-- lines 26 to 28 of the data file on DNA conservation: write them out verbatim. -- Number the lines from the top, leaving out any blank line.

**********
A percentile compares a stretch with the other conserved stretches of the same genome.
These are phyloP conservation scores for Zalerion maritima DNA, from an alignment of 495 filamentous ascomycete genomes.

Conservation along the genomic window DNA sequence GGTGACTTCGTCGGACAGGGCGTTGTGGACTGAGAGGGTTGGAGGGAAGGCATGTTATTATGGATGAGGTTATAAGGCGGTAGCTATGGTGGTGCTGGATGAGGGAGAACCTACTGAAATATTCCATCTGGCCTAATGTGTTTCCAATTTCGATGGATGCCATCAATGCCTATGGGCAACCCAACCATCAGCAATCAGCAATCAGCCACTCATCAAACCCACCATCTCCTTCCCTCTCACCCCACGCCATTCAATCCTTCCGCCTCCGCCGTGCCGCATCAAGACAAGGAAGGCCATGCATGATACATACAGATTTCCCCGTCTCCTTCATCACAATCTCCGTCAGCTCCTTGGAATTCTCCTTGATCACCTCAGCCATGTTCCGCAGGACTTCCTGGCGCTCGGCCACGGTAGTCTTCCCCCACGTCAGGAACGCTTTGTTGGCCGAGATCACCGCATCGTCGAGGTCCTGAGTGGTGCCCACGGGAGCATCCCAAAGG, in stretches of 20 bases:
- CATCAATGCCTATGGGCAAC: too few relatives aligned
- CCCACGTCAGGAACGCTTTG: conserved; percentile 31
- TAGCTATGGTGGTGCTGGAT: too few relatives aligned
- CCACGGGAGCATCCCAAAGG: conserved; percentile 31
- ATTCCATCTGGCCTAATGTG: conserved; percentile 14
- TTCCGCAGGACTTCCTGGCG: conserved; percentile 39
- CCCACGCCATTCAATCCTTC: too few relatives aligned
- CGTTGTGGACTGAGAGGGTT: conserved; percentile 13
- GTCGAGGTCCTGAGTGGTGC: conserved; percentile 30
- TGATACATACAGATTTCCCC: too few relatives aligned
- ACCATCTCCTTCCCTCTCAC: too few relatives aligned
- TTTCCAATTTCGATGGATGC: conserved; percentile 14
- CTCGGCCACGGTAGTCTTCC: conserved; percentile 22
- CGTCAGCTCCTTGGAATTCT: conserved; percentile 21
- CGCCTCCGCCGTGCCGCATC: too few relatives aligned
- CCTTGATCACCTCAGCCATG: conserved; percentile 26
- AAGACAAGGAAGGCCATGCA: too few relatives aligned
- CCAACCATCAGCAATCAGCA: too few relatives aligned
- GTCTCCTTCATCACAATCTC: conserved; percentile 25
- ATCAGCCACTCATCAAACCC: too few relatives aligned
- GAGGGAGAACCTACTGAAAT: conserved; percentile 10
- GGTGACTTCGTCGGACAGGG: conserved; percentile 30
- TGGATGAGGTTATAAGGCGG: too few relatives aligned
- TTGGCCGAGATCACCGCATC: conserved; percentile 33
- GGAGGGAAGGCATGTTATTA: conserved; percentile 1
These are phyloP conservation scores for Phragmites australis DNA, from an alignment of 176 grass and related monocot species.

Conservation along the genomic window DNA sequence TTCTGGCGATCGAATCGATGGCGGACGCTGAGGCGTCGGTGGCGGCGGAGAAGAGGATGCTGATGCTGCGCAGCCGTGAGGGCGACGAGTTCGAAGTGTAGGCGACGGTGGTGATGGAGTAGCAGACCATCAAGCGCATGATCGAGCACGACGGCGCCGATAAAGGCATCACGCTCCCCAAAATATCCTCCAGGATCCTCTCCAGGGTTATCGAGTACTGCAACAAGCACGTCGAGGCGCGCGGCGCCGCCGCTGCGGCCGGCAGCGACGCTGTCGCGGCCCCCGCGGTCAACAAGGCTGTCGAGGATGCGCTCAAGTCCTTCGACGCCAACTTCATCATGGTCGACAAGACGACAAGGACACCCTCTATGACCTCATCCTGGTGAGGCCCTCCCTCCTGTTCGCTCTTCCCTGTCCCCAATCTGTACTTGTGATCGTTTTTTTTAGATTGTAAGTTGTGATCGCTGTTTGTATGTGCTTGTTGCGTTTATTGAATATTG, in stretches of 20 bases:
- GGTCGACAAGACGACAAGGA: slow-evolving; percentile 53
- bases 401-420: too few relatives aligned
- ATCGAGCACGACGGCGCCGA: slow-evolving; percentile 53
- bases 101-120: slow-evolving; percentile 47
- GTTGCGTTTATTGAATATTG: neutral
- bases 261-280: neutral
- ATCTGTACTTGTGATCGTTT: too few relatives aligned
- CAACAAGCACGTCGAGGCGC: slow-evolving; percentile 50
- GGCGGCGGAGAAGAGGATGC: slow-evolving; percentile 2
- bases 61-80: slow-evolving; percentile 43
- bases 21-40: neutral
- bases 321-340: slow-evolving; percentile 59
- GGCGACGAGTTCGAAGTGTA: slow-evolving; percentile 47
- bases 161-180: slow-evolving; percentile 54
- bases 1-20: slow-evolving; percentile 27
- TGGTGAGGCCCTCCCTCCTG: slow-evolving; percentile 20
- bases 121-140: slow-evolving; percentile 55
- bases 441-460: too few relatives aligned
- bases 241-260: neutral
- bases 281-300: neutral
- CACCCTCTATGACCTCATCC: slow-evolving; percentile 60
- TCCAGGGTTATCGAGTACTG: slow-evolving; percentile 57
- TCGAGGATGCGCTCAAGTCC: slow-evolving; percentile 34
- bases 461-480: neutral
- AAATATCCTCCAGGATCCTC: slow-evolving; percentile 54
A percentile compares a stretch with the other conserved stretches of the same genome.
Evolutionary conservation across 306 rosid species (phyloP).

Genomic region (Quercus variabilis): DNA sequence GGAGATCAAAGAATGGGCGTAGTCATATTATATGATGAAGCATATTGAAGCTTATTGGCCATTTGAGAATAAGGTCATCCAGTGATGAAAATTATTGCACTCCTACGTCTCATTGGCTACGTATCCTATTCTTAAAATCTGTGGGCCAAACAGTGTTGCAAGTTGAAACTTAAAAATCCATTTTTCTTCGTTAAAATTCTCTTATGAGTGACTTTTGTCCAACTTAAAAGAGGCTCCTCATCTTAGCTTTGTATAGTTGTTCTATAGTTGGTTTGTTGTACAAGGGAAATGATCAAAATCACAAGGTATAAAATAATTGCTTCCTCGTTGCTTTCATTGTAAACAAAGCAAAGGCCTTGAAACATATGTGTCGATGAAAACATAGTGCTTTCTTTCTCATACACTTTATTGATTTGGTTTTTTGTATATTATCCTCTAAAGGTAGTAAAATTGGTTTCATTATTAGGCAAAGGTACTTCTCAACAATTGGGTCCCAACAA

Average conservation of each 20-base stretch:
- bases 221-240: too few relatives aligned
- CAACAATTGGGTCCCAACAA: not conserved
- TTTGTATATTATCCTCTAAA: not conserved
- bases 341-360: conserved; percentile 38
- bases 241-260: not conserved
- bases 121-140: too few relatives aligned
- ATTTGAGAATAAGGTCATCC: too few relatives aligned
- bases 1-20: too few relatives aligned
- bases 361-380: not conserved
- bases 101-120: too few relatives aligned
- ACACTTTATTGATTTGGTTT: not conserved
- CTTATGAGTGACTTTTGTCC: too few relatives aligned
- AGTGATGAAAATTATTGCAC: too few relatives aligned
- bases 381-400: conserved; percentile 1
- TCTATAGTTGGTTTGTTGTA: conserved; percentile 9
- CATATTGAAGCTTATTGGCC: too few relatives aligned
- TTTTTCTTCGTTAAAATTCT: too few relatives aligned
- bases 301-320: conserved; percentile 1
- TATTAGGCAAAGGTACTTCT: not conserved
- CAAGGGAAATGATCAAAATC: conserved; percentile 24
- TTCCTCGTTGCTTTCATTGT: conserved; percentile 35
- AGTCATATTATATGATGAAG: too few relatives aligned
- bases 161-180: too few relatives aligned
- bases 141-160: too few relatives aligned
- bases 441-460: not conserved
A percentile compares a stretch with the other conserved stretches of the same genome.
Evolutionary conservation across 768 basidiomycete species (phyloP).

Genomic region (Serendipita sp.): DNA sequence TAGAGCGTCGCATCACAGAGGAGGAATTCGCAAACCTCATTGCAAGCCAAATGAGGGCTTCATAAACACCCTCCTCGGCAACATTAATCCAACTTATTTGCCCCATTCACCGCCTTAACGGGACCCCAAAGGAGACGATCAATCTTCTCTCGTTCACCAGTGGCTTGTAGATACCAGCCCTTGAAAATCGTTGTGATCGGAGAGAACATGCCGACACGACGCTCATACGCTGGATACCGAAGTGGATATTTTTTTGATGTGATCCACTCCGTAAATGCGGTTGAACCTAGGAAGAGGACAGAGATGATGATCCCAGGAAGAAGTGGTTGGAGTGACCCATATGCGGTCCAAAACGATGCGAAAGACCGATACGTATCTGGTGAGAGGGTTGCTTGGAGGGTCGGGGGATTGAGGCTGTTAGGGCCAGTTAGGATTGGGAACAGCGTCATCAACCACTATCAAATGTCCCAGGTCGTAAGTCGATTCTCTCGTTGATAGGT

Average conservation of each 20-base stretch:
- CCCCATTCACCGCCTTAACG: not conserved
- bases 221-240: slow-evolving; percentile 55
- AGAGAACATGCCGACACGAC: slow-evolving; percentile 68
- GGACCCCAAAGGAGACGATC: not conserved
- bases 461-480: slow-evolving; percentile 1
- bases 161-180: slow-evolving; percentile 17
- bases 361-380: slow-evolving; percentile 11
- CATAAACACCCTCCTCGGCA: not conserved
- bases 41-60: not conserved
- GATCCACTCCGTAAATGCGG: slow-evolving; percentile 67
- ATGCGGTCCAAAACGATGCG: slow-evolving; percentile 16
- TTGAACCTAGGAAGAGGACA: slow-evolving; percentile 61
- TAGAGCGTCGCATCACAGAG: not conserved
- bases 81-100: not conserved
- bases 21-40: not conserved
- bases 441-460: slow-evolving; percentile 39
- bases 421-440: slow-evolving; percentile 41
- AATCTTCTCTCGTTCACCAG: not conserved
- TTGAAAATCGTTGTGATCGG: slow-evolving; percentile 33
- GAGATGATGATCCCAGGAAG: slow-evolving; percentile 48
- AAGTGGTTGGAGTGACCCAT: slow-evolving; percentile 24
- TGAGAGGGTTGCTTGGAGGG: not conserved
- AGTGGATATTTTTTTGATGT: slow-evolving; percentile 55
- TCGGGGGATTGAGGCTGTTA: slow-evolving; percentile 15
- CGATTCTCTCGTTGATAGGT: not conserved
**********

- TGGATGAGGTTATAAGGCGG: too few relatives aligned
- TTGGCCGAGATCACCGCATC: conserved; percentile 33
- GGAGGGAAGGCATGTTATTA: conserved; percentile 1